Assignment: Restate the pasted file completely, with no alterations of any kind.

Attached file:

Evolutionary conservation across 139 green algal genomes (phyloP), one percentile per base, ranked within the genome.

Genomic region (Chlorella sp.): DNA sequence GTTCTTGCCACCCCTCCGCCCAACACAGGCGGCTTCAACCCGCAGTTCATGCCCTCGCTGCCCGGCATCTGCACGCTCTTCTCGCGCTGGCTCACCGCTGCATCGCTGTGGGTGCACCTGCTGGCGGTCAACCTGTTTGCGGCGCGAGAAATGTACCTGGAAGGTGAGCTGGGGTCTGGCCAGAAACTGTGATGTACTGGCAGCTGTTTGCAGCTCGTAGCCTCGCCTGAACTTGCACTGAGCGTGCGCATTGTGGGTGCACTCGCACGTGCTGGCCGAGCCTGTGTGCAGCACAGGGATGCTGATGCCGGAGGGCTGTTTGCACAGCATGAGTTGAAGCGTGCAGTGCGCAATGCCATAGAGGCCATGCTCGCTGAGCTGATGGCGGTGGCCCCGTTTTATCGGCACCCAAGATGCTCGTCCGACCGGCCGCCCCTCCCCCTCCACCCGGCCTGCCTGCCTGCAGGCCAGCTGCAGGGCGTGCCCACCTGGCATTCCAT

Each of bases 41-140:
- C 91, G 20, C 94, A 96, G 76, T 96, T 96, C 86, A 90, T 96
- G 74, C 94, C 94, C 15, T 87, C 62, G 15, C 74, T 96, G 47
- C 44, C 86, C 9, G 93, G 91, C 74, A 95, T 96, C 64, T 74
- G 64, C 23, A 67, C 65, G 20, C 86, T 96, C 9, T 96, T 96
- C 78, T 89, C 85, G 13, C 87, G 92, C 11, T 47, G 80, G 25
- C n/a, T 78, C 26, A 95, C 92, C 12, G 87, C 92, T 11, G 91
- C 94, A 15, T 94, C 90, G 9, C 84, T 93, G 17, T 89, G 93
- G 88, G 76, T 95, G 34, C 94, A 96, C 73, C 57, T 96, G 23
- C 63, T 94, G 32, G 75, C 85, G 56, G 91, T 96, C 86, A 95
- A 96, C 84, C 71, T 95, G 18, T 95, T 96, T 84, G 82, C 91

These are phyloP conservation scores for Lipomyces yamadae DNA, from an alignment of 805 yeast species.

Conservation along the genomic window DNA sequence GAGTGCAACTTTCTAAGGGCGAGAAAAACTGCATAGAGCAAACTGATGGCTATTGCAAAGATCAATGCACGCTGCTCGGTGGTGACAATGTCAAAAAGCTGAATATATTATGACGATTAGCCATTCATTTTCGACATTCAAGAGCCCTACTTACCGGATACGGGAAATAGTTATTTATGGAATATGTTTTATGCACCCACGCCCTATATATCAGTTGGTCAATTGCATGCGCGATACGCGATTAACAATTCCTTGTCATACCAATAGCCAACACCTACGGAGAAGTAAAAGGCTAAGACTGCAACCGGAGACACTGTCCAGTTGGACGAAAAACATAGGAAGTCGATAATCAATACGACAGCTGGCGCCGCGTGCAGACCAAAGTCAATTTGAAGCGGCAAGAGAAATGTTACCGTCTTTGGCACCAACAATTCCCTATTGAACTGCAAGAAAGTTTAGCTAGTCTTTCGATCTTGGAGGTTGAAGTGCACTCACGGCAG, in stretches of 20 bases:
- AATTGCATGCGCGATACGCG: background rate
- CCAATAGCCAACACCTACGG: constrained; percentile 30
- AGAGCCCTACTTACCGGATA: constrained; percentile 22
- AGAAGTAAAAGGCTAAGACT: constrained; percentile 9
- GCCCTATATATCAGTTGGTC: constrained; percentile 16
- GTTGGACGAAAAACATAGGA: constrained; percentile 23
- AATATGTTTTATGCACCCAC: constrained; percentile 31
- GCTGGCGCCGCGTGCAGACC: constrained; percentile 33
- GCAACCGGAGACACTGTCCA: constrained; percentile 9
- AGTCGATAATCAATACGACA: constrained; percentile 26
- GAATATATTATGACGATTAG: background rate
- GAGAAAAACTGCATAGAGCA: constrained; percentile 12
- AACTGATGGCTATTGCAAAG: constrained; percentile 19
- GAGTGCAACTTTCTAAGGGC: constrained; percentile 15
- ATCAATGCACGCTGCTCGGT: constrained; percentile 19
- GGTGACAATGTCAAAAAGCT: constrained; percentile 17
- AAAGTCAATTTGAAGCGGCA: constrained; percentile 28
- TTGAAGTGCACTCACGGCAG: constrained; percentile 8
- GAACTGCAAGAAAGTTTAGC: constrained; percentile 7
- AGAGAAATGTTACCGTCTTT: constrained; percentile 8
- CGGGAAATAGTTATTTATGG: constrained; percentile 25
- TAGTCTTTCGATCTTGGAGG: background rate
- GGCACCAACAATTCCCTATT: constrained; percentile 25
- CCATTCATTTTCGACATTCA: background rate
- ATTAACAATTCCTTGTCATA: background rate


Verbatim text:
Evolutionary conservation across 139 green algal genomes (phyloP), one percentile per base, ranked within the genome.

Genomic region (Chlorella sp.): DNA sequence GTTCTTGCCACCCCTCCGCCCAACACAGGCGGCTTCAACCCGCAGTTCATGCCCTCGCTGCCCGGCATCTGCACGCTCTTCTCGCGCTGGCTCACCGCTGCATCGCTGTGGGTGCACCTGCTGGCGGTCAACCTGTTTGCGGCGCGAGAAATGTACCTGGAAGGTGAGCTGGGGTCTGGCCAGAAACTGTGATGTACTGGCAGCTGTTTGCAGCTCGTAGCCTCGCCTGAACTTGCACTGAGCGTGCGCATTGTGGGTGCACTCGCACGTGCTGGCCGAGCCTGTGTGCAGCACAGGGATGCTGATGCCGGAGGGCTGTTTGCACAGCATGAGTTGAAGCGTGCAGTGCGCAATGCCATAGAGGCCATGCTCGCTGAGCTGATGGCGGTGGCCCCGTTTTATCGGCACCCAAGATGCTCGTCCGACCGGCCGCCCCTCCCCCTCCACCCGGCCTGCCTGCCTGCAGGCCAGCTGCAGGGCGTGCCCACCTGGCATTCCAT

Each of bases 41-140:
- C 91, G 20, C 94, A 96, G 76, T 96, T 96, C 86, A 90, T 96
- G 74, C 94, C 94, C 15, T 87, C 62, G 15, C 74, T 96, G 47
- C 44, C 86, C 9, G 93, G 91, C 74, A 95, T 96, C 64, T 74
- G 64, C 23, A 67, C 65, G 20, C 86, T 96, C 9, T 96, T 96
- C 78, T 89, C 85, G 13, C 87, G 92, C 11, T 47, G 80, G 25
- C n/a, T 78, C 26, A 95, C 92, C 12, G 87, C 92, T 11, G 91
- C 94, A 15, T 94, C 90, G 9, C 84, T 93, G 17, T 89, G 93
- G 88, G 76, T 95, G 34, C 94, A 96, C 73, C 57, T 96, G 23
- C 63, T 94, G 32, G 75, C 85, G 56, G 91, T 96, C 86, A 95
- A 96, C 84, C 71, T 95, G 18, T 95, T 96, T 84, G 82, C 91

These are phyloP conservation scores for Lipomyces yamadae DNA, from an alignment of 805 yeast species.

Conservation along the genomic window DNA sequence GAGTGCAACTTTCTAAGGGCGAGAAAAACTGCATAGAGCAAACTGATGGCTATTGCAAAGATCAATGCACGCTGCTCGGTGGTGACAATGTCAAAAAGCTGAATATATTATGACGATTAGCCATTCATTTTCGACATTCAAGAGCCCTACTTACCGGATACGGGAAATAGTTATTTATGGAATATGTTTTATGCACCCACGCCCTATATATCAGTTGGTCAATTGCATGCGCGATACGCGATTAACAATTCCTTGTCATACCAATAGCCAACACCTACGGAGAAGTAAAAGGCTAAGACTGCAACCGGAGACACTGTCCAGTTGGACGAAAAACATAGGAAGTCGATAATCAATACGACAGCTGGCGCCGCGTGCAGACCAAAGTCAATTTGAAGCGGCAAGAGAAATGTTACCGTCTTTGGCACCAACAATTCCCTATTGAACTGCAAGAAAGTTTAGCTAGTCTTTCGATCTTGGAGGTTGAAGTGCACTCACGGCAG, in stretches of 20 bases:
- AATTGCATGCGCGATACGCG: background rate
- CCAATAGCCAACACCTACGG: constrained; percentile 30
- AGAGCCCTACTTACCGGATA: constrained; percentile 22
- AGAAGTAAAAGGCTAAGACT: constrained; percentile 9
- GCCCTATATATCAGTTGGTC: constrained; percentile 16
- GTTGGACGAAAAACATAGGA: constrained; percentile 23
- AATATGTTTTATGCACCCAC: constrained; percentile 31
- GCTGGCGCCGCGTGCAGACC: constrained; percentile 33
- GCAACCGGAGACACTGTCCA: constrained; percentile 9
- AGTCGATAATCAATACGACA: constrained; percentile 26
- GAATATATTATGACGATTAG: background rate
- GAGAAAAACTGCATAGAGCA: constrained; percentile 12
- AACTGATGGCTATTGCAAAG: constrained; percentile 19
- GAGTGCAACTTTCTAAGGGC: constrained; percentile 15
- ATCAATGCACGCTGCTCGGT: constrained; percentile 19
- GGTGACAATGTCAAAAAGCT: constrained; percentile 17
- AAAGTCAATTTGAAGCGGCA: constrained; percentile 28
- TTGAAGTGCACTCACGGCAG: constrained; percentile 8
- GAACTGCAAGAAAGTTTAGC: constrained; percentile 7
- AGAGAAATGTTACCGTCTTT: constrained; percentile 8
- CGGGAAATAGTTATTTATGG: constrained; percentile 25
- TAGTCTTTCGATCTTGGAGG: background rate
- GGCACCAACAATTCCCTATT: constrained; percentile 25
- CCATTCATTTTCGACATTCA: background rate
- ATTAACAATTCCTTGTCATA: background rate